• tiagoluz8
    I thought ECS died years ago!
    Reply
  • utroz
    Seriously where is the Display Port. HDMI is for TV"s not real monitors. I can use a passive adapter from DP to HDMI if I want to use a crappy TV as a monitor..
    Reply
  • joex444
    ECS should have died years ago. You get what you pay for.
    Reply
  • SinxarKnights
    Sorry ECS. I have used your boards in the past and they all died a horrible death for no apparent reason.

    Since I first spotted these MBs on Newegg, calling them LEET seems like they are spitting in my face. I actually thought it was a scam until I later learned they are ECS boards.

    I don't know about others but when I look for a quality motherboard it better not have l337 in the title, it just reeks of some garbage you would try to market to very young children... or maybe that is the goal?
    Reply
  • bignastyid
    Atleast they named it right. Who is going to be surprised when something named Claymore blows up.
    Reply
  • Crashman
    16572439 said:
    Atleast they named it right. Who is going to be surprised when something named Claymore blows up.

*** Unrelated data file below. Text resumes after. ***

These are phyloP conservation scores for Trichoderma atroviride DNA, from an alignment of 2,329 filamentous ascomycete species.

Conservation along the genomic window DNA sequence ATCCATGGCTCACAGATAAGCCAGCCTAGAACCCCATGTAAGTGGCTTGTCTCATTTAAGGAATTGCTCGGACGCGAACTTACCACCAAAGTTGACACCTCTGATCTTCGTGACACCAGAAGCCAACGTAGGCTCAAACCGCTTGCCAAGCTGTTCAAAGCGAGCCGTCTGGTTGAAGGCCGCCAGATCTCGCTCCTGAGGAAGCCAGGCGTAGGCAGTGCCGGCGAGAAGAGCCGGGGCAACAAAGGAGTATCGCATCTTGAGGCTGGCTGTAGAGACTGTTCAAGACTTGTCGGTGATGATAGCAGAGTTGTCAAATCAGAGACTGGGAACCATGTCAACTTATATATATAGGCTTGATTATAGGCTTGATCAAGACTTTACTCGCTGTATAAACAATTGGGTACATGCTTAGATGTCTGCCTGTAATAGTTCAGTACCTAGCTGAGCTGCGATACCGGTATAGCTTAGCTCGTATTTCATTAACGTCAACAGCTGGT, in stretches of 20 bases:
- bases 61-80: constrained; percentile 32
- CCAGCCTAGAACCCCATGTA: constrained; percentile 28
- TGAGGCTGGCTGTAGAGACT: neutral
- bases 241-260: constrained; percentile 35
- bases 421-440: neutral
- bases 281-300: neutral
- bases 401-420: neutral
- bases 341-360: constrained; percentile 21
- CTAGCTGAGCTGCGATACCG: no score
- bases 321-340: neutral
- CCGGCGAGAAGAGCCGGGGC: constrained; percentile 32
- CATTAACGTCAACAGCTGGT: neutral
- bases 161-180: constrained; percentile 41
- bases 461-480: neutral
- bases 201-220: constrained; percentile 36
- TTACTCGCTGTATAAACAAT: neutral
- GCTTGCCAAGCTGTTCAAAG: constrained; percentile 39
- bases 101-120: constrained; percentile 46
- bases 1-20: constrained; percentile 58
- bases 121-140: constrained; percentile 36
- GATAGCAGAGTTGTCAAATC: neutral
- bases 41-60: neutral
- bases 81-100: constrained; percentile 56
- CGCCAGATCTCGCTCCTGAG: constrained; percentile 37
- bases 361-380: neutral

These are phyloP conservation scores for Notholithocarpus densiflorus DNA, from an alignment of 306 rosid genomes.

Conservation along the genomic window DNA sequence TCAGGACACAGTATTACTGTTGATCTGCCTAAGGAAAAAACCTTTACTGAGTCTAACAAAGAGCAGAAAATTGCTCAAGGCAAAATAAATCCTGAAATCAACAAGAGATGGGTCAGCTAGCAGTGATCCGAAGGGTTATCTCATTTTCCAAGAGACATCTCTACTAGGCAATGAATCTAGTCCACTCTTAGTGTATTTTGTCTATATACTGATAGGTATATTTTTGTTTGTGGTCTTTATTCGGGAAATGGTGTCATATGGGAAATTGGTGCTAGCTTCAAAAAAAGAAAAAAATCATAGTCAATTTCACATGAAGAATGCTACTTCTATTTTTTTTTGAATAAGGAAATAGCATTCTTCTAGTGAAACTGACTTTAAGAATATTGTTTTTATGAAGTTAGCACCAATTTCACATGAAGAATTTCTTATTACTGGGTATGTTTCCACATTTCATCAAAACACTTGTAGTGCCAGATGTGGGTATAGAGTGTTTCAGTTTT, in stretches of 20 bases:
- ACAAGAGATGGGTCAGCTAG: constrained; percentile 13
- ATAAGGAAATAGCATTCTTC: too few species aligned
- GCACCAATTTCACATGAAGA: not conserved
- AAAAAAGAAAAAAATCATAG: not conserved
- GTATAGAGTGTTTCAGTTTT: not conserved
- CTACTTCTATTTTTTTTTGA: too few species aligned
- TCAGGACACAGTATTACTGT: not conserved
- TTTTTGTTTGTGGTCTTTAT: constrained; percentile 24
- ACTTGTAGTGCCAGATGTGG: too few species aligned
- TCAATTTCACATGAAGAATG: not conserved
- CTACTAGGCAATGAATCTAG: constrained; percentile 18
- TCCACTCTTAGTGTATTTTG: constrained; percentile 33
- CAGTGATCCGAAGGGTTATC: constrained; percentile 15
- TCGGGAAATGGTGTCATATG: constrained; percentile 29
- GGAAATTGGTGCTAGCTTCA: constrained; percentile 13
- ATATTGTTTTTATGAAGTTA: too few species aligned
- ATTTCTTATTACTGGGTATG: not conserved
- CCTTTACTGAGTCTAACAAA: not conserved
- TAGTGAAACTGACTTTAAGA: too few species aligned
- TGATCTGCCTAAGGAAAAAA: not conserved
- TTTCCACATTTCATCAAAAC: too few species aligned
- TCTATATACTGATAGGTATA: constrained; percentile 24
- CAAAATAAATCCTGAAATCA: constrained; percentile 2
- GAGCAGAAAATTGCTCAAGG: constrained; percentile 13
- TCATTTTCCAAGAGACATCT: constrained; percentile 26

Every problem I've had with ECS has been firmware-related. I really don't expect it to "blow up".

    Reply
  • bignastyid
    16572532 said:
    16572439 said:
    Atleast they named it right. Who is going to be surprised when something named Claymore blows up.
    Every problem I've had with ECS has been firmware-related. I really don't expect it to "blow up".

    It was more a figurative term, sounded better than die young. Which is what I have seen them do most often(a couple did have exploded capacitors), but this was years ago don't see them as often any more(thank god). Now of they made power supplies like their motherboards they probably would literally blow up.
    Reply
  • Crashman
    16572559 said:
    16572532 said:
    16572439 said:
    Atleast they named it right. Who is going to be surprised when something named Claymore blows up.
    Every problem I've had with ECS has been firmware-related. I really don't expect it to "blow up".

    It was more a figurative term, sounded better than die young. Which is what I have seen them do most often(a couple did have exploded capacitors), but this was years ago don't see them as often any more(thank god). Now of they made power supplies like their motherboards they probably would literally blow up.
    ECS has been doing OK on the hardware side since its first gaming brand launch 2005, but every time they get close to having a decent firmware they change it up and start over again.
    Reply
  • Mac266
    Atleast they named it right. Who is going to be surprised when something named Claymore blows up.
    A Claymore is a large two-handed sword.
    Reply
  • Crashman
    16580242 said:
    Atleast they named it right. Who is going to be surprised when something named Claymore blows up.
    A Claymore is a large two-handed sword.
    OK, now using it that way would probably break it.
    Reply